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Thursday, Oct. 6, 2011

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War and peace: This samurai sword, which was handed over to Lt. Col. William Weightman in 1945 when Japanese forces surrendered on the northern tip of Sumatra, was returned recently to the family of its original owner, Maj. Gen. Shozaburo Iino. PHOENIX PHOTOGRAPHY/KYODO

Sword of surrender returned to Tokyo family after 65 years


By WILLIAM HOLLINGWORTH
Kyodo

LONDON — A British veteran's last wish to have a sword of surrender returned to the kin of its previous owner has been fulfilled after an extensive hunt in Japan.

Lt. Col. William Weightman received the sword, which was made in 1624, from Maj. Gen. Shozaburo Iino on Dec. 15, 1945, when Allied forces took the northern tip of Sumatra.

While on his deathbed in North Yorkshire, Weightman told his old friend, Michael Daly, to complete a final mission on his behalf.

"When he got cancer I was summoned to his house and he handed over the sword to me in January 2009, and said 'your task is to find the family of Maj. Gen. Iino,' "said Daly, bursar of Teikyo University of Japan in Durham, which is in northern England.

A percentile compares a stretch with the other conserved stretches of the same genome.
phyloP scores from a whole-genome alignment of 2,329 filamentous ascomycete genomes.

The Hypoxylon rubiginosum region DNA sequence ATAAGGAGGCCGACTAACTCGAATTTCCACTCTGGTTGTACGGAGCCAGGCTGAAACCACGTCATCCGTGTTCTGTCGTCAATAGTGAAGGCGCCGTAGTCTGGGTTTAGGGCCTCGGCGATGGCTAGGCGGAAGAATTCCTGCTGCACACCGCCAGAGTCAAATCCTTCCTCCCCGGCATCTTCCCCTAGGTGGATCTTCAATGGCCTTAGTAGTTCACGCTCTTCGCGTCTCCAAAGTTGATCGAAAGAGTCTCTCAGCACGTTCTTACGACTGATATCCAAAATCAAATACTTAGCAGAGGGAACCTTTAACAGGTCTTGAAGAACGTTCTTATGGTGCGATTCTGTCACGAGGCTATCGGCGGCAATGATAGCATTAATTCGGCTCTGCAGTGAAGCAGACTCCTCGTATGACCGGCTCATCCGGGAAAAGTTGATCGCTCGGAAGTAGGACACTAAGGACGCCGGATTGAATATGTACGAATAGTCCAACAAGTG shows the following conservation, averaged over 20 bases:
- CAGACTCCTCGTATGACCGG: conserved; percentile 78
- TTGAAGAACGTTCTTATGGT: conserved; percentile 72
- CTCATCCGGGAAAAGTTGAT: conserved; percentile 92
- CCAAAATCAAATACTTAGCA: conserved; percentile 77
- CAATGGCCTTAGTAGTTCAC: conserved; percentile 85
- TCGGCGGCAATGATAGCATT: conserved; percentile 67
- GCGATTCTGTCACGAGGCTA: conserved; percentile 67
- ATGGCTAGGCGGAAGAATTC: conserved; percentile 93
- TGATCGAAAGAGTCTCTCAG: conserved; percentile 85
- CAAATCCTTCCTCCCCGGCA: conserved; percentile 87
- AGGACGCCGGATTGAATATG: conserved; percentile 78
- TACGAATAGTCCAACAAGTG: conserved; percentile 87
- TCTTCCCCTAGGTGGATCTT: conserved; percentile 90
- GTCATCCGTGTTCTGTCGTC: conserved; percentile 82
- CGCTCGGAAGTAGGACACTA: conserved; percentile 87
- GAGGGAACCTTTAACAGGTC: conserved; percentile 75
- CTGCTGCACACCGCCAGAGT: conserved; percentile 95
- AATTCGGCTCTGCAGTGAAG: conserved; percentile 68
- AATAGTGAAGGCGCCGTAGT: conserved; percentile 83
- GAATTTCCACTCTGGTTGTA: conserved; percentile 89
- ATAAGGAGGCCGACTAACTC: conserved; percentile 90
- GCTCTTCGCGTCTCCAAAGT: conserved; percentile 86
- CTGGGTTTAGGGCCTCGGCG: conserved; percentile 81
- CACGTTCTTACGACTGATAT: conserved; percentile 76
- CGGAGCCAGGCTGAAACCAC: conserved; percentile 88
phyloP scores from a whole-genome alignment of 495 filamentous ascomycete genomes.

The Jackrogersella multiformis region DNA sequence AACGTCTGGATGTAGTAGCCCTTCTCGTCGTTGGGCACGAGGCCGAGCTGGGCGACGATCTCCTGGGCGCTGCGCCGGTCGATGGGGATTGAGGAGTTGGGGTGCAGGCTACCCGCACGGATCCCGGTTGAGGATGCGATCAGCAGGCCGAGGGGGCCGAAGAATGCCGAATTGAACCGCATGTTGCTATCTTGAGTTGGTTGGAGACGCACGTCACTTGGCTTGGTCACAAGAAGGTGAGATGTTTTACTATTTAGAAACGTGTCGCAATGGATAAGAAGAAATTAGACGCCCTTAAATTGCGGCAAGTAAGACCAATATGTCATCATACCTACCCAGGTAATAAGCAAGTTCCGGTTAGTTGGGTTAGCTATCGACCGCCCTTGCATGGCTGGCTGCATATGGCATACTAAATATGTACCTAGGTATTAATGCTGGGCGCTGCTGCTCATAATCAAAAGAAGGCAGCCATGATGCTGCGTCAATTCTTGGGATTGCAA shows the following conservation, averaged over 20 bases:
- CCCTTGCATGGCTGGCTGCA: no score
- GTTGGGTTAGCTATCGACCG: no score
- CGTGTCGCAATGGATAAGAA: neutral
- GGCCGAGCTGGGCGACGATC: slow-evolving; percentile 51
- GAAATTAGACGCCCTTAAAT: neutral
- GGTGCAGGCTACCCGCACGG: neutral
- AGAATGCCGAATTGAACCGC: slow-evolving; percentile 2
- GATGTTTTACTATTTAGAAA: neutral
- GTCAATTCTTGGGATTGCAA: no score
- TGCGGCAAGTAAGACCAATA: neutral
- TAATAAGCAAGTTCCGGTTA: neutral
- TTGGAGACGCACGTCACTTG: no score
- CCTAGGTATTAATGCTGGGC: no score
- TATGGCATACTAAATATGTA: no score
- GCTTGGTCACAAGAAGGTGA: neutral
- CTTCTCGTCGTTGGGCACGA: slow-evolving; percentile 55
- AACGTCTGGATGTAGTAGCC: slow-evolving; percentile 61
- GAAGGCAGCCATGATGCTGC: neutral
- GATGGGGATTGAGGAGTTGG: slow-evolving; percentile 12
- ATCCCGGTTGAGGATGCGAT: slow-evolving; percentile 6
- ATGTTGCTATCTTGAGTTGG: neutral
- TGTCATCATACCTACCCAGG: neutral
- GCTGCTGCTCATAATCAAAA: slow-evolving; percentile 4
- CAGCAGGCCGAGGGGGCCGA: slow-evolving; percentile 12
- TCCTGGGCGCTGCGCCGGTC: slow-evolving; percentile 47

Weightman "was instrumental in seeking forgiveness for the brutal actions of the Japanese in World War II and he believed that acts such as the return of this sword had a significance in the overall reconciliation process. He also simply wanted the family to receive what was rightfully a part of their peacetime inheritance."

Weightman died at age 83 in February 2009, and Daly, together with Noboru Nakayama of Teikyo passed on all the information they had to the Japanese Consulate in Edinburgh.

And after about 18 months, the consulate tracked down Iino's 91-year-old daughter, Mitsu Yamanaka, and grandson, Jun, who live in Tokyo.

"They were absolutely delighted and were happy to receive the sword from the Weightman family," Daly said.

Weightman's wife, Valerie, and the couple's three daughters went to the university in July to give an official farewell to the sword before it was packed up and shipped to Tokyo.

"It was emotional because 'Colonel Bill' was a very nice man and on that day I just felt that we had, after 18 months of searching, got this sword on its way back to its home territory," Daly said. "I was happy for 'Colonel Bill.' "



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